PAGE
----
Facts on Sleepwalking
Sleepwalking has been described in medical literature dating before Hippocrates (460 BC-370 BC). In Shakespeare's tragic play, Macbeth, Lady Macbeth's famous sleepwalking scene ("out, damned spot") is ascribed to her guilt and resulting insanity as a consequence of her involvement in the murder of her father-in-law.
There are four stages of sleep. Stages 1, 2, and 3 are characterized as non-rapid eye movement (NREM) sleep. REM (rapid eye movement) sleep is the sleep cycle associated with dreaming as well as surges of important hormones essential for proper growth and metabolism. Each sleep cycle (stages 1,2,3, and REM) lasts about 90-100 minutes and repeats throughout the night. Thus the average person experiences 4-5 complete sleep cycles per night.
What Causes Sleepwalking?
Sleepwalking occurs more frequently in identical twins, and is 10 times more likely to occur if a first-degree relative has a history of sleepwalking.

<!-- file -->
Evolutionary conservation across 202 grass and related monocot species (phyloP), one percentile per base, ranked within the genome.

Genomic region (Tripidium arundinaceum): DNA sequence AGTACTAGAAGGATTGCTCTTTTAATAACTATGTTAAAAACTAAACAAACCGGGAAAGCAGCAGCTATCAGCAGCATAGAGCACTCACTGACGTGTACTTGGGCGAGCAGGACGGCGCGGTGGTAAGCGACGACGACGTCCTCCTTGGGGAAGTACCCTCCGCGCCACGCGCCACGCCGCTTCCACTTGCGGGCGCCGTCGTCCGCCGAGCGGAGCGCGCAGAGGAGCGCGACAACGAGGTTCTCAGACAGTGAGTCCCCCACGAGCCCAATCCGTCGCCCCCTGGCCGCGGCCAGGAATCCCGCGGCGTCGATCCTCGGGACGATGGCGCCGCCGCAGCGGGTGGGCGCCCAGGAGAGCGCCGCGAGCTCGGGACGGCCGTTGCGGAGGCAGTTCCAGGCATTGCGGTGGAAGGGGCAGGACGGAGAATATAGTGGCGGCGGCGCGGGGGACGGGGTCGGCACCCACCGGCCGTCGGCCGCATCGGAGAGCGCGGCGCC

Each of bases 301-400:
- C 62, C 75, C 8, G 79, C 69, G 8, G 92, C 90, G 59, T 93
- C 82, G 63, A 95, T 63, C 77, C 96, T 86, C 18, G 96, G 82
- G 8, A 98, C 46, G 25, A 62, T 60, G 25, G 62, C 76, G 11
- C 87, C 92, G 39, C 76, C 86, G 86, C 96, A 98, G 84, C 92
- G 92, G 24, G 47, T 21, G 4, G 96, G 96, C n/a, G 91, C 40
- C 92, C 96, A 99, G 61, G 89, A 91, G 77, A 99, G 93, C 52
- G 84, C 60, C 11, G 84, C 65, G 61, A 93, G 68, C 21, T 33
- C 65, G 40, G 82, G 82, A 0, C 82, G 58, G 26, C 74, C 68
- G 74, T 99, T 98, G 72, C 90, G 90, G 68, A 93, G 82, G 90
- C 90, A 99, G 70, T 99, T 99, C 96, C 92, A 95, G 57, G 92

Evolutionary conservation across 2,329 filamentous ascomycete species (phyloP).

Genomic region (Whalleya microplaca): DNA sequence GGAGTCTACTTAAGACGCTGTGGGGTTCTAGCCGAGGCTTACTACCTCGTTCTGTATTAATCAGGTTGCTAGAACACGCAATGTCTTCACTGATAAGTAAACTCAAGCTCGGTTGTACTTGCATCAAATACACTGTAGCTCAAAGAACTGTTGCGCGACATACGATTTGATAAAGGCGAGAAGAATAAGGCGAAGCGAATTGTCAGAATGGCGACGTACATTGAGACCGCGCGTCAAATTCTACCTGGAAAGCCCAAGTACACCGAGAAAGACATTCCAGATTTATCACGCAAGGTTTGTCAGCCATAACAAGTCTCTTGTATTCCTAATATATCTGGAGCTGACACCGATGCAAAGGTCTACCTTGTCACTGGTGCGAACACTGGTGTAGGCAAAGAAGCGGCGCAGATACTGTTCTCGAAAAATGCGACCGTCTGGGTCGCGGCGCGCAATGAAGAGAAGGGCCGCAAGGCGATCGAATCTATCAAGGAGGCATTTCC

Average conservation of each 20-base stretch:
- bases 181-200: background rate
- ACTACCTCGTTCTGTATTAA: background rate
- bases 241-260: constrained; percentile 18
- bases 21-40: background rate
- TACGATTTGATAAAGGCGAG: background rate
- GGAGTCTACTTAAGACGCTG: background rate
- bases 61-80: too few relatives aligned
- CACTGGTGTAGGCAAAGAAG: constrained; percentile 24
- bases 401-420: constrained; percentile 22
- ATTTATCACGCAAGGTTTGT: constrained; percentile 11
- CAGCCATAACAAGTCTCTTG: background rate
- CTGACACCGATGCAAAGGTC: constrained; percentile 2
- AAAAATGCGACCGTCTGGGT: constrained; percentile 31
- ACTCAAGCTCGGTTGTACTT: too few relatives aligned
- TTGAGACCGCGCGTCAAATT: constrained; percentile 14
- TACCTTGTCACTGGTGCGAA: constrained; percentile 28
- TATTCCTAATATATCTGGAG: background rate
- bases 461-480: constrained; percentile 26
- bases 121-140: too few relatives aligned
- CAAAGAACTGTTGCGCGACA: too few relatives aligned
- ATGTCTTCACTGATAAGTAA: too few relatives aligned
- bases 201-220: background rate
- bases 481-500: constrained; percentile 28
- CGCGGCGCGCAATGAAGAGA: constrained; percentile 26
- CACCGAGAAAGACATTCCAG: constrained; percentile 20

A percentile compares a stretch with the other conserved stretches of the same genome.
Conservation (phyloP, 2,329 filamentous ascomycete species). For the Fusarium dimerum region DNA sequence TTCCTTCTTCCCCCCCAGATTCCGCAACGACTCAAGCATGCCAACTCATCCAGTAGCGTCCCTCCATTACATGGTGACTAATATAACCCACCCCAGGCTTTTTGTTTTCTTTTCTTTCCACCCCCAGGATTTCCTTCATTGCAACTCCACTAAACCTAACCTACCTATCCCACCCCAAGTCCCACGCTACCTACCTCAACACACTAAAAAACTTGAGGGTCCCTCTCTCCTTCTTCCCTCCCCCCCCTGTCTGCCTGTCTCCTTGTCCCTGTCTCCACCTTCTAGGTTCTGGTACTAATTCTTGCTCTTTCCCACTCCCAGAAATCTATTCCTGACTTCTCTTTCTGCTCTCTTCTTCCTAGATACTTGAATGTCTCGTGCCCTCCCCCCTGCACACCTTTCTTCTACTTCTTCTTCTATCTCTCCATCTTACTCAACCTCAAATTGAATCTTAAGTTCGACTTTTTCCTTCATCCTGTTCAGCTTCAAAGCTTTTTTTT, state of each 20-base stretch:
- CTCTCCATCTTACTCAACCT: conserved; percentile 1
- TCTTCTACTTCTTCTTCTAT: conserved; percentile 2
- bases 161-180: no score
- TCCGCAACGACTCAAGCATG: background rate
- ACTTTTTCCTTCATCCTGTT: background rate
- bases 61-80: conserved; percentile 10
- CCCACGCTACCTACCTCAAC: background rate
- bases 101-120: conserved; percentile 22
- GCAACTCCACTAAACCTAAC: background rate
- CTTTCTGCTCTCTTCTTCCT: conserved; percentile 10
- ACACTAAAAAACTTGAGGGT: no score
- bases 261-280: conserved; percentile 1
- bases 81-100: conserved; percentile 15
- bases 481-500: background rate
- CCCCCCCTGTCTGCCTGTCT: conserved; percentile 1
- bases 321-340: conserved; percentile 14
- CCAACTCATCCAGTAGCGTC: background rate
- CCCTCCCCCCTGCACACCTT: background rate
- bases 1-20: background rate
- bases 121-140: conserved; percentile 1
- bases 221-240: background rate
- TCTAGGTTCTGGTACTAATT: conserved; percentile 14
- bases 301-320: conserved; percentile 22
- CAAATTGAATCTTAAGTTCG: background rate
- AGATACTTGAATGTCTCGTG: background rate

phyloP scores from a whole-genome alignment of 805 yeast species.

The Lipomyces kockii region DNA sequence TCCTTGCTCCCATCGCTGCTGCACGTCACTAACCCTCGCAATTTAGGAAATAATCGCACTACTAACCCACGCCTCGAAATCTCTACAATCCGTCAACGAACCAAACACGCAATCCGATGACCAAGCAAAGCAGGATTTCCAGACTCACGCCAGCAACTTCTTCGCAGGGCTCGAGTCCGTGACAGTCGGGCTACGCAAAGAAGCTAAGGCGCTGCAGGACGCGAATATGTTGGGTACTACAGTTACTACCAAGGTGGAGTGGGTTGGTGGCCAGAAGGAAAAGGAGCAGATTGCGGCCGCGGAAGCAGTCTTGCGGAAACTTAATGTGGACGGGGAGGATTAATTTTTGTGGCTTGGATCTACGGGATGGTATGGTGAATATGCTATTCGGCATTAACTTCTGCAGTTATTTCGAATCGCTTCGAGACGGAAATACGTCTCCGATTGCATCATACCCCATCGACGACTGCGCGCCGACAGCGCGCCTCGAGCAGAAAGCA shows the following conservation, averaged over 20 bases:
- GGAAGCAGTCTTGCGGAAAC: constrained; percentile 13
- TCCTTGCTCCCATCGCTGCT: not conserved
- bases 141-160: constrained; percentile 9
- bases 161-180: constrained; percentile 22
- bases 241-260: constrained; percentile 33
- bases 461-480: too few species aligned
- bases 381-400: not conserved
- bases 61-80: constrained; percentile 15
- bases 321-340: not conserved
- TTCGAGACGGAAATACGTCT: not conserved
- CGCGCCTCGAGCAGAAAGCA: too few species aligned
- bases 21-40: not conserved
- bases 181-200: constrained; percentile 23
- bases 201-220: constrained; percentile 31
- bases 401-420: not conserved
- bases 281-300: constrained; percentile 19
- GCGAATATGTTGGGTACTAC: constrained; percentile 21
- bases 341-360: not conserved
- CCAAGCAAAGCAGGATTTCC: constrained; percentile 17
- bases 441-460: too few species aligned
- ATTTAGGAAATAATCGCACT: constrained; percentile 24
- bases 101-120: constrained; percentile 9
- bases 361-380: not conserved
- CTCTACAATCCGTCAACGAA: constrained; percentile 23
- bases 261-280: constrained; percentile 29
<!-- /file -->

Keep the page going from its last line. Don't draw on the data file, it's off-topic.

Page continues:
Drugs, for example, sedative/hypnotics (drugs that promote sleep), neuroleptics (drugs used to treat psychosis), minor tranquilizers (drugs that produce a calming effect), stimulants (drugs that increase activity), and antihistamines (drugs used to treat symptoms of allergy) can cause sleepwalking.
Associated medical conditions
Medically Reviewed by a Doctor on 11/29/2016
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